Installing Nut/OS on Windows
This document describes how to install the Nut/OS development environment on Windows.
Linux/UNIX users should follow this link.
You will need
- A PC running Windows NT, 2000, 2003 or XP. Other flavors may work as well.
- If you want to build Nut/OS for the AVR target, you need to download WinAVR from the related project page at SourceForge. WinAVR is based on the free GNU Compiler Collection for AVR. Here is a [[wininst.html|[[File:../../img/demo2.gif|16x16px|swf]] Shockwave Flash Demo]] of the installation.
- If you intend to use Nut/OS with ARM targets, we recommend the GNU ARM Embedded Toolchain, which is available at ARMdeveloper.
- As an alternative to the GNU Compilers mentioned above, you may consider to use the commercially supported Compilers from ImageCraft. However, at the time of this writing, only the AVR compiler had been successfully tested with Nut/OS.
- The executable Nut/OS installation package ethernut-x.y.z.exe (x.y.z to be replaced by the current version number). It is available at our [[../download/index.html|download page]]. Here is a [[nut440.html|[[File:../../img/demo2.gif|16x16px|swf]] Shockwave Flash Demo]] of the installation.
The tools listed above will enable you to create Nut/OS libraries and final application binaries. A specific software and optional hardware is needed for uploading these binaries to the target board.
- For the AVR platform, an [[../programmer/index.html|SPI or JTAG Programmer]] is required. The [[../isp/spduo.html|SP Duo]] comes with both interfaces, but doesn't provide debugging like the ATJTAGICE from Atmel.
- Almost all ARM targets offer support for [[../hardware/enut3/jtag.html|JTAG Programming]]. Many of them even come with integrated boot loaders, in which case a standard PC cable (e.g. Ethernet, USB, RS232) is all you need on the hardware side.
The Nut/OS package for Windows is a self-extracting executable. Starting it, will present a language selection dialog.
Select either English or German. Other languages may be offered, but may not be fully supported. We will use English.
The next dialog shows a welcome page with the Nut/OS version in the lower left corner.
Click Next >.
The following dialog can be used to install a subset of the package. Select Full and click Next >.
Select Full if not already selected and click Next >.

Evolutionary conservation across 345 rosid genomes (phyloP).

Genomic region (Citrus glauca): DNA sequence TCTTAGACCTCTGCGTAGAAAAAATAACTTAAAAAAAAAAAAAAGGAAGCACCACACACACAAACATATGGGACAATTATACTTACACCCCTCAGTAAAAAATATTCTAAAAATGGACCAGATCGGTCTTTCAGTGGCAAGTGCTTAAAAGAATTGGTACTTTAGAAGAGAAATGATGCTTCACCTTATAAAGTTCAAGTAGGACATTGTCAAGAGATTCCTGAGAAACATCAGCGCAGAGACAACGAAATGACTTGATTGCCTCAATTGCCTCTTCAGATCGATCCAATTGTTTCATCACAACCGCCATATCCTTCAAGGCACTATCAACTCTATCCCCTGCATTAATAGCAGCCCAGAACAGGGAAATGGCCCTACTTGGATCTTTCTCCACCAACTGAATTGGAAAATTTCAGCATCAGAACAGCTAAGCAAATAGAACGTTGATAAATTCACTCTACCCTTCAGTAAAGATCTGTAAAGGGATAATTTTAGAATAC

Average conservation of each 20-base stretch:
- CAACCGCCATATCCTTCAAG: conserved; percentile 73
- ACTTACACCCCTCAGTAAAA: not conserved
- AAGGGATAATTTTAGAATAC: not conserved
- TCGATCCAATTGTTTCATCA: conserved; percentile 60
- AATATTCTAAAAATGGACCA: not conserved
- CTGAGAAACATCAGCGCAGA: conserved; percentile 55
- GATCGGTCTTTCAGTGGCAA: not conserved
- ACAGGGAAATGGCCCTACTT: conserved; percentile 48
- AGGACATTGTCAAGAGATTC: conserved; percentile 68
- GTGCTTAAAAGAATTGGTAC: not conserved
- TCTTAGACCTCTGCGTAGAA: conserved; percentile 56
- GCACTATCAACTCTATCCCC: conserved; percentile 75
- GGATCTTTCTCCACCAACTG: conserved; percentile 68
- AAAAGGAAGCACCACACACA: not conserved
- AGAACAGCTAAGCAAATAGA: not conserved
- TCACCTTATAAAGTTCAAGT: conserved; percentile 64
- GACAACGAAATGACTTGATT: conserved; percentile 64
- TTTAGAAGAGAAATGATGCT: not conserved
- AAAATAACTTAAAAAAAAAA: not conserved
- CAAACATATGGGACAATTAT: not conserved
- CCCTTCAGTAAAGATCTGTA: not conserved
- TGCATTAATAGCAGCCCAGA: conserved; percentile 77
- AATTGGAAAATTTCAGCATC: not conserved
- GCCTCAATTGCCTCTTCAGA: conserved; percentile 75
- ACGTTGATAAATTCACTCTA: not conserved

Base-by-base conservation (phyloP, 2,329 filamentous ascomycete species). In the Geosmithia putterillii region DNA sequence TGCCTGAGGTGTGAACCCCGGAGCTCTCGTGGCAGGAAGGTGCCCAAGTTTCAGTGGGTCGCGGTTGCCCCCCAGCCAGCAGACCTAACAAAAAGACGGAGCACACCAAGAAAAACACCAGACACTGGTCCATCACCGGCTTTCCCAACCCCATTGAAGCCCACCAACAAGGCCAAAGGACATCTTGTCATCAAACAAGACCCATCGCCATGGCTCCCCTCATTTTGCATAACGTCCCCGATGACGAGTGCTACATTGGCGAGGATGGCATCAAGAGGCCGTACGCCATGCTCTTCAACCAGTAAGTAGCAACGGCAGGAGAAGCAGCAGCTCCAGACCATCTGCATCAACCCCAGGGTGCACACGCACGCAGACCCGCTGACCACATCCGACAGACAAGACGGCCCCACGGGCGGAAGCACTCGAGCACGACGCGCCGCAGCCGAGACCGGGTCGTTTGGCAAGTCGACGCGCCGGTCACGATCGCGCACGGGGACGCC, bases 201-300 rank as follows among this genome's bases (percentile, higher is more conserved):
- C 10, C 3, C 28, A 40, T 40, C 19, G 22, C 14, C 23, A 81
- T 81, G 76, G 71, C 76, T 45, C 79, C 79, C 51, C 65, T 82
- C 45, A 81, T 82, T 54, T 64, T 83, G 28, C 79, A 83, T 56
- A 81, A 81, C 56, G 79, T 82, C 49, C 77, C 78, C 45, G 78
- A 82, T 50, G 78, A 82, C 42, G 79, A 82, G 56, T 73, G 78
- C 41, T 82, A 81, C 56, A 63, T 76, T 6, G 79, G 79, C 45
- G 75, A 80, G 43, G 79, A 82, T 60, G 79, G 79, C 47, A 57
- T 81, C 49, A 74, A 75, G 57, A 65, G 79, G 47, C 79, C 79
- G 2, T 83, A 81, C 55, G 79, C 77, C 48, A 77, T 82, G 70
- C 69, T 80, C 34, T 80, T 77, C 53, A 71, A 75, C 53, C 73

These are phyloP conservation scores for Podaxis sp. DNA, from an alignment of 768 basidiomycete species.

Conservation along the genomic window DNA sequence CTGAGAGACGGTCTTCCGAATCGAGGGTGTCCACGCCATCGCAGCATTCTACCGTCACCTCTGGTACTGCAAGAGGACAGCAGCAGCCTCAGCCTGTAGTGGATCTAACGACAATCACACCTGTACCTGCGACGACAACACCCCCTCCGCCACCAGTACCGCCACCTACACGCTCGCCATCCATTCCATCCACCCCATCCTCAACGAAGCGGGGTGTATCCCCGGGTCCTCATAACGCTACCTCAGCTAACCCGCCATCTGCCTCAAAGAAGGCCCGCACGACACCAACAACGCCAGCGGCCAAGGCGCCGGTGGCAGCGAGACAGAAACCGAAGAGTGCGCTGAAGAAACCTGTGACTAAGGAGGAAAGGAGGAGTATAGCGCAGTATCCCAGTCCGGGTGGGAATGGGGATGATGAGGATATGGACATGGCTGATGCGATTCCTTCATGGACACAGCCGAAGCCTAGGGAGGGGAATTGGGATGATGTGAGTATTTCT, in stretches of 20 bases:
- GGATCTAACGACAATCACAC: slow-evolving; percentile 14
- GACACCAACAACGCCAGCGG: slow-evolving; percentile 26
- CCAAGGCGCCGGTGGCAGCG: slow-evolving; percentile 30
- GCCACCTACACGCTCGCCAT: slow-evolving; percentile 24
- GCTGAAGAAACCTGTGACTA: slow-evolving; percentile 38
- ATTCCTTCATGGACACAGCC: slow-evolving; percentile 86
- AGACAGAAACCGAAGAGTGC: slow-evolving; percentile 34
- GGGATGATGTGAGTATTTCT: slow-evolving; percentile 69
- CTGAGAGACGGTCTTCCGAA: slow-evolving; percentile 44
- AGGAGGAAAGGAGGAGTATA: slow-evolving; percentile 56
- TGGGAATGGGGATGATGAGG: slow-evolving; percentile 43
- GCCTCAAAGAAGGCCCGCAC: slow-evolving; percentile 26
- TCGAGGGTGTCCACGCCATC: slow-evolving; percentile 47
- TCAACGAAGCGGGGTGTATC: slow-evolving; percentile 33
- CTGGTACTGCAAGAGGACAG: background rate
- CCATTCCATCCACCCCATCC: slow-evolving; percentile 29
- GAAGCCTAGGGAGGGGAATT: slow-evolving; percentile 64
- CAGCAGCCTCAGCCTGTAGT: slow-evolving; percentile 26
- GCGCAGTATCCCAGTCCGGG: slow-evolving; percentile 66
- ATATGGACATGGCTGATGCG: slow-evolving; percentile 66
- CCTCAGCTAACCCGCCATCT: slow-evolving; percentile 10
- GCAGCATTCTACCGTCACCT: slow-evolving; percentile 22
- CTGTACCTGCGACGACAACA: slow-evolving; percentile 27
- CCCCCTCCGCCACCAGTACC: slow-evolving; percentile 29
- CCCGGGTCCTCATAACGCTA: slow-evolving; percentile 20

Another dialog allows you to choose a destination folder.
Clicking on Install will copy the files to the selected folder.
The following dialog shows the installation progress.
On the last dialog select Start Nut/OS Configurator and click Finish.
If everything went well, the installation terminates and the Nut/OS Configurator is started.
The installation will have created several subdirectories in the destination folder.
Source tree. With the Configurator you will later create sibling directories called build trees (e.g. nutbld-mega256) and application trees (e.g. nutapp-ctrl). This way different Nut/OS configurations for different platforms can be derived from the same source tree and can be used concurrently.
Sample applications, from simple system event or timer tests to FTP and HTTP servers.
ImageCraft project templates for the sample applications.
Architecture specific system code, device drivers, linker scripts, runtime initialization etc.
Application binaries will be copied to this directory with 'make install'.
Ethernut boot loaders.
Hardware independant C runtime routines. May be used for platforms without libc, but not used with the compilers listed above, as they provide their own.
Nut/OS configuration scripts, used by the Configurator.
C++ support, probably limited.
Hardware dependant C runtime routines, mainly I/O and date/time.
Device drivers, which are configurable for all platforms. These are just a few. Most drivers are not yet portable and are therefore located in nut/arch.
API documentation including copyright statements.
Nut/OS file systems.
Collection of all C header files, which are related to Nut/OS source files. You compiler may provide similar, in which case it is important, that this directory is searched first.
Pre-build Nut/OS libraries. You may try these, if your compiler somehow fails to create them.
Network related code. The TCP/IP stack can be found here.
Nut/OS kernel code and some useful APIs, which are not really needed by the kernel.
High level network code, like DHCP, HTTP etc.
Source code and binaries of various tools. Your PATH environment should point to nut\tools\win32 in the first place. For example, make.exe may be also included in your compiler package, but it may not work with the Nut/OS Makefiles, which sometimes use very specific features.
A few main tools are not located in the tools directory, but in the application folder.
Nut/OS Configurator. GUI tool to setup Nut/OS for your specific environment.
Command line version of the Nut/OS Configurator. Useful for automatic builds and [[../tools/commandline.html|purists]].
This tiny utility is new with Nut/OS release 4.2. It scans local networks for Nut/OS nodes and allows to configure them remotely. Provided, that the application activates this service.
You will now be able to build Nut/OS for your specific target hardware and test some of the sample applications. The following links will guide you.
[[../../pdf/enswm28e.pdf|Nut/OS Software Manual]] (November 2005)
For Ethernut 1 and 2 and other ATmega based boards. Needs to be updated for Ethernut 3.
Nut/OS on the ATmega2561
Requires the commercial ImageCraft Compiler.
[[../portarm/gbaxport2.html|Nut/OS on the Gameboy Advance]]
Little bit outdated.
Nut/OS on the AT91SAM7X256 EK
Atmel evaluation board.
Nut/OS on the AT91SAM9260 EK
Atmel evaluation board.
Michael Fischer tried Nut/OS on the LPC2294 and the STR711.
Castrop-Rauxel, 18th of October 2006